It's finally here. With only a few days left before the deadline, (hopefully) most of us have already filed our taxes, which means we are just waiting for that sweet refund to show up in our mailbox or bank account. The IRS has already paid out 73 million tax refunds, averaging $2,831 apiece, according to the latest IRS statistics. That's up 1.5 percent from the same period last year.
A recent National Retail Federation survey found that approximately one in 10 taxpayers plans to use their refund to invest in a major purchase, and nearly 15 percent will splurge on a vacation.
And though it does sound super fun to go out and buy yourself a Celine Luggage Tote (I literally check out women on the street carrying this purse), there are a couple more practical things you should do with your return that will help you in the long run. Here are a few ideas.
It is probably best to talk to a professional about this one, but know that investing can take many forms. You can invest in the stock market, using tools like mutual funds and ETFs, or you could increase your 401(k) contributions at work and cover the difference with your tax refund.
2. Pay off your debt
According to January 2014 Federal Reserve statistics, the average U.S. household owes $15,270 in credit card debt and $32,258 in student loans, in addition to the car loan that most Americans have. If you are carrying debt, especially high interest credit card debt, you should consider taking a part of your refund and paying down that debt. Paying more than your minimum payment goes a long way to eliminating debt more quickly.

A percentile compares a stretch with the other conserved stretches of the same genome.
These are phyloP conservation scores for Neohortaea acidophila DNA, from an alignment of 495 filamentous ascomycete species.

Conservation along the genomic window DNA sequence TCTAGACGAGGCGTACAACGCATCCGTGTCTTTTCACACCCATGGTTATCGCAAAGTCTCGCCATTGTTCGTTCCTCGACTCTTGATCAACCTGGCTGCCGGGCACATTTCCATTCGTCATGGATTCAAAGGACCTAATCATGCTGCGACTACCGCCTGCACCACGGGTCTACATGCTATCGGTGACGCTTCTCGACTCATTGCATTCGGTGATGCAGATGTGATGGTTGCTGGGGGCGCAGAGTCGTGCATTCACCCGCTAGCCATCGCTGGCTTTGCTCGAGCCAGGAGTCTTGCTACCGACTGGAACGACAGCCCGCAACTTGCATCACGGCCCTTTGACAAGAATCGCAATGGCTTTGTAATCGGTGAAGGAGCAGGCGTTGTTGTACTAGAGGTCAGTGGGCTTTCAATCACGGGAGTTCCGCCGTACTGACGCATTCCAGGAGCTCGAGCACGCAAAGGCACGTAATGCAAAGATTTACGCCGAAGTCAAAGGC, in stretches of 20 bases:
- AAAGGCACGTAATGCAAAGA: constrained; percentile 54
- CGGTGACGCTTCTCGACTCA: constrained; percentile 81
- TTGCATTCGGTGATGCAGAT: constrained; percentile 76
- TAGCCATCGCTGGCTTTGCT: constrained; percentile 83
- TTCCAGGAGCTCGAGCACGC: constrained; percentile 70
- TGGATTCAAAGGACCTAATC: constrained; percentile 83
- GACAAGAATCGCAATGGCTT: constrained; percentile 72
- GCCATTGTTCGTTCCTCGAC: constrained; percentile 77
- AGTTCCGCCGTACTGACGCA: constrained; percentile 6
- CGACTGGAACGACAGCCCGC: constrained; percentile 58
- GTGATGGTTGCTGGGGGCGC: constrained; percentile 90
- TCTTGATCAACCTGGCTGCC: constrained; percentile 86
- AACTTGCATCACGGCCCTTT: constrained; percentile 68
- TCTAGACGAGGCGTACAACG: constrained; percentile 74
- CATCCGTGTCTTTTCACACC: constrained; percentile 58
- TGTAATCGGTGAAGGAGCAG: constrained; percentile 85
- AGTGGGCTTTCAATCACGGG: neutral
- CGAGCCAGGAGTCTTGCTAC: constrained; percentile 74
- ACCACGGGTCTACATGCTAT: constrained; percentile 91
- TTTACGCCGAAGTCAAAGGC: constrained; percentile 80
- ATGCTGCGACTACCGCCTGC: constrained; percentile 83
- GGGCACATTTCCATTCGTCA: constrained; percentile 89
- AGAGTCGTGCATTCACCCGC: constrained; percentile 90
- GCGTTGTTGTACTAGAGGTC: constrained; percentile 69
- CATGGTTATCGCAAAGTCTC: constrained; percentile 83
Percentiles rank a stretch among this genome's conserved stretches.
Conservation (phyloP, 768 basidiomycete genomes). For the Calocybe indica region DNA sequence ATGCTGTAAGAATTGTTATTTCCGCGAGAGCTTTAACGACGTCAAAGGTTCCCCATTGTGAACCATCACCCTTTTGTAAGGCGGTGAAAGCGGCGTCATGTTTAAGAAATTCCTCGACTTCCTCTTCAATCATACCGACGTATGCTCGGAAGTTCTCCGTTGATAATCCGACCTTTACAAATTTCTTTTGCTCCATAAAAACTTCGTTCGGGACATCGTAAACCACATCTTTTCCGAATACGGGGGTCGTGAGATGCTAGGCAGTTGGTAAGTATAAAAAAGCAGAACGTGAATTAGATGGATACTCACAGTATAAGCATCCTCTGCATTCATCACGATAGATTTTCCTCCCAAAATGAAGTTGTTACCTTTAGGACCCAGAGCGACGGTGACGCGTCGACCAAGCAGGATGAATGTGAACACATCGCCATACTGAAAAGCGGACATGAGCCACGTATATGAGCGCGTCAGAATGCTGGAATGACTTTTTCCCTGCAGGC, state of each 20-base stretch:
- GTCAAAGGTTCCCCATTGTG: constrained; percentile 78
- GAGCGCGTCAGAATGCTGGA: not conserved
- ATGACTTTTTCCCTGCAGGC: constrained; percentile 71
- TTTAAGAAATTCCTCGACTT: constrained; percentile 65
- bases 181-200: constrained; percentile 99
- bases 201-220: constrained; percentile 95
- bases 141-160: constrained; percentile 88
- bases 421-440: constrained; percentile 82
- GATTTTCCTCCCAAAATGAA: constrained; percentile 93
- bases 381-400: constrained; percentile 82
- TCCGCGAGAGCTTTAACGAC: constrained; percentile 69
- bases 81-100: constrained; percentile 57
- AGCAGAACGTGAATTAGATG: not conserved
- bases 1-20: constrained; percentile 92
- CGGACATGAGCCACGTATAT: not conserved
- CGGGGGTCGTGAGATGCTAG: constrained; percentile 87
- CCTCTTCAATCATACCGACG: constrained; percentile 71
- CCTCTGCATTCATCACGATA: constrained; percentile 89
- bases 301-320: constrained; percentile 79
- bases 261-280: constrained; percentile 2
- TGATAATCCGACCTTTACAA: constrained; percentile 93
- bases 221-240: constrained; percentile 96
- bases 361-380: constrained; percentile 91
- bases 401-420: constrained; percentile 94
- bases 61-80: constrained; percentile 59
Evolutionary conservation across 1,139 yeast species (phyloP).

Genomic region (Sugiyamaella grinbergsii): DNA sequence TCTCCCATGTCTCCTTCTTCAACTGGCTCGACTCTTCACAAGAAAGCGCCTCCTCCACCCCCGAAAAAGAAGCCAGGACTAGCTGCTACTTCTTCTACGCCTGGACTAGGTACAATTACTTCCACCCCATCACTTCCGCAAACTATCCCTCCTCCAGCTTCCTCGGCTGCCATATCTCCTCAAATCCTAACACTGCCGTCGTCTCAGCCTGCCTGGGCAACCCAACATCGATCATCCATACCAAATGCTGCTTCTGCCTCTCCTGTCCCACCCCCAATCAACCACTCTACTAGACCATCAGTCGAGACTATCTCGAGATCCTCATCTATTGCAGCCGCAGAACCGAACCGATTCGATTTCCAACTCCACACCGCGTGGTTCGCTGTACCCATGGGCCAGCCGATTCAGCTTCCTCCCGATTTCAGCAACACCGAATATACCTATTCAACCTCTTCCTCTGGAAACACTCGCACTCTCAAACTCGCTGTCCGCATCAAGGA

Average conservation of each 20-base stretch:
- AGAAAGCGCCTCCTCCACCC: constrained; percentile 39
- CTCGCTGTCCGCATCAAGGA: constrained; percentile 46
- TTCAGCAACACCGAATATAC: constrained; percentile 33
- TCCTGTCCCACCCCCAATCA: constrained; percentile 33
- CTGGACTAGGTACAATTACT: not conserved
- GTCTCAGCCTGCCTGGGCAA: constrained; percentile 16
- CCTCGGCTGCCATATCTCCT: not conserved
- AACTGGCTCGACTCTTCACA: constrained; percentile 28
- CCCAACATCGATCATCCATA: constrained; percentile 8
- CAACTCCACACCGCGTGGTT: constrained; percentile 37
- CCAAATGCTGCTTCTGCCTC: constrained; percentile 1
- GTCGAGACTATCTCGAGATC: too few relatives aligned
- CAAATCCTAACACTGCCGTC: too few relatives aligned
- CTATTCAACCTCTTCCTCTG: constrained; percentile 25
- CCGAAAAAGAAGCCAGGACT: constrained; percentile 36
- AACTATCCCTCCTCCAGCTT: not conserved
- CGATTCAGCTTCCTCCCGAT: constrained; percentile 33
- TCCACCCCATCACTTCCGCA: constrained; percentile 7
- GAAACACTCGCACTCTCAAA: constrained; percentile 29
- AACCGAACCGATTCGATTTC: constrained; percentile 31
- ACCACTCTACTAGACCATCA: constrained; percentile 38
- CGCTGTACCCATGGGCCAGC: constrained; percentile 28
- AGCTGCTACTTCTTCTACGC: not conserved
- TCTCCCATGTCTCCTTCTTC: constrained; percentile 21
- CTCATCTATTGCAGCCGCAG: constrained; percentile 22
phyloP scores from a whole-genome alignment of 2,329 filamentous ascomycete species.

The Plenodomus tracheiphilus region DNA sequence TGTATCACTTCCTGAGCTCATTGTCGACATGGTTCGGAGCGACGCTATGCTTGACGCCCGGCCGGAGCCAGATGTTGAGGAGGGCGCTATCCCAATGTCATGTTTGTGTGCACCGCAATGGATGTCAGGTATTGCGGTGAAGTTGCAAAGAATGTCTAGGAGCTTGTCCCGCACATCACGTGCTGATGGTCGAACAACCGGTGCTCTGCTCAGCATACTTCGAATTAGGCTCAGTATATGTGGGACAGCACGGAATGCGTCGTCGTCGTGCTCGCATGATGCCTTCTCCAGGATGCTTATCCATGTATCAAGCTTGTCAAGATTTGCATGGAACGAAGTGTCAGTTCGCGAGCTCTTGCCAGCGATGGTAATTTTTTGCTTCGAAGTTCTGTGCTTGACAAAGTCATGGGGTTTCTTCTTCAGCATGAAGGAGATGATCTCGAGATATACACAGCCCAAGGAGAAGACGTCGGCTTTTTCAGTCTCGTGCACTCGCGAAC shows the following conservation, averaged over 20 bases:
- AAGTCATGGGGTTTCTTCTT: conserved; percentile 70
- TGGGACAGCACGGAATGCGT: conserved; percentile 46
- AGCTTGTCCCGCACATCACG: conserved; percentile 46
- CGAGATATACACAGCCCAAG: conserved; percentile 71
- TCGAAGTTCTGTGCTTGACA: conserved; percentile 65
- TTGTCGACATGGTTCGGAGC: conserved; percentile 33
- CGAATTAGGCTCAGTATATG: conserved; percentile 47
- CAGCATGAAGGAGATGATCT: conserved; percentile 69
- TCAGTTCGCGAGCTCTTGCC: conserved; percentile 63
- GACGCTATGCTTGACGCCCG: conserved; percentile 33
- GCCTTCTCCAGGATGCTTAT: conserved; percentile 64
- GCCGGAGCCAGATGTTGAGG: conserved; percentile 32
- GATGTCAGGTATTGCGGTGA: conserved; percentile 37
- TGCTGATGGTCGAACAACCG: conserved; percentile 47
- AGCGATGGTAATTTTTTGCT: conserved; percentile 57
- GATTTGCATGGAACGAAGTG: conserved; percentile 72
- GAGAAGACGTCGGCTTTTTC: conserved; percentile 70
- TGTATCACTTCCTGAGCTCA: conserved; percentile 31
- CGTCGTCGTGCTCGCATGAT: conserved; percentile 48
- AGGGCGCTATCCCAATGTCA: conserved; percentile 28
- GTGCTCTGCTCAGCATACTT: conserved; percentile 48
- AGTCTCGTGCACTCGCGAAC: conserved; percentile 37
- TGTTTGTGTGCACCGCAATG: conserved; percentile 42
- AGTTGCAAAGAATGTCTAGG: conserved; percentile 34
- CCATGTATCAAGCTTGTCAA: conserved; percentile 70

3. Put it towards retirement (yes, already)
Putting the money toward your traditional IRA or a Roth IRA retirement account may be the wise way to go.
4. Make a home improvement
Homeowners (yes, they exist) can use the extra money to redo the kitchen or put on that addition they've been considering. This should add equity to the value of your home over time.
5. Put the money towards hiring an accountant for next year
If you found yourself totally overwhelmed with your taxes this year and almost had a breakdown because you thought you made a mistake, maybe it's time to hire some help for next year.
6. Give your emergency fund a boost
Saving helps you create a cushion that will protect you from relying on your credit cards for unexpected expenses. Putting away your refund may give you the savings head start that you need. And if you don't have an emergency fund, start one now.
7. Do treat yourself (a little)
Teresa Dentino, CEO and Founder of The Financial 411, says a splurge can be an important part of your investment strategy, and an incentive to keep on track with your financial goals. Don’t blow the entire thing — but a little treat can be a reminder of your hard work.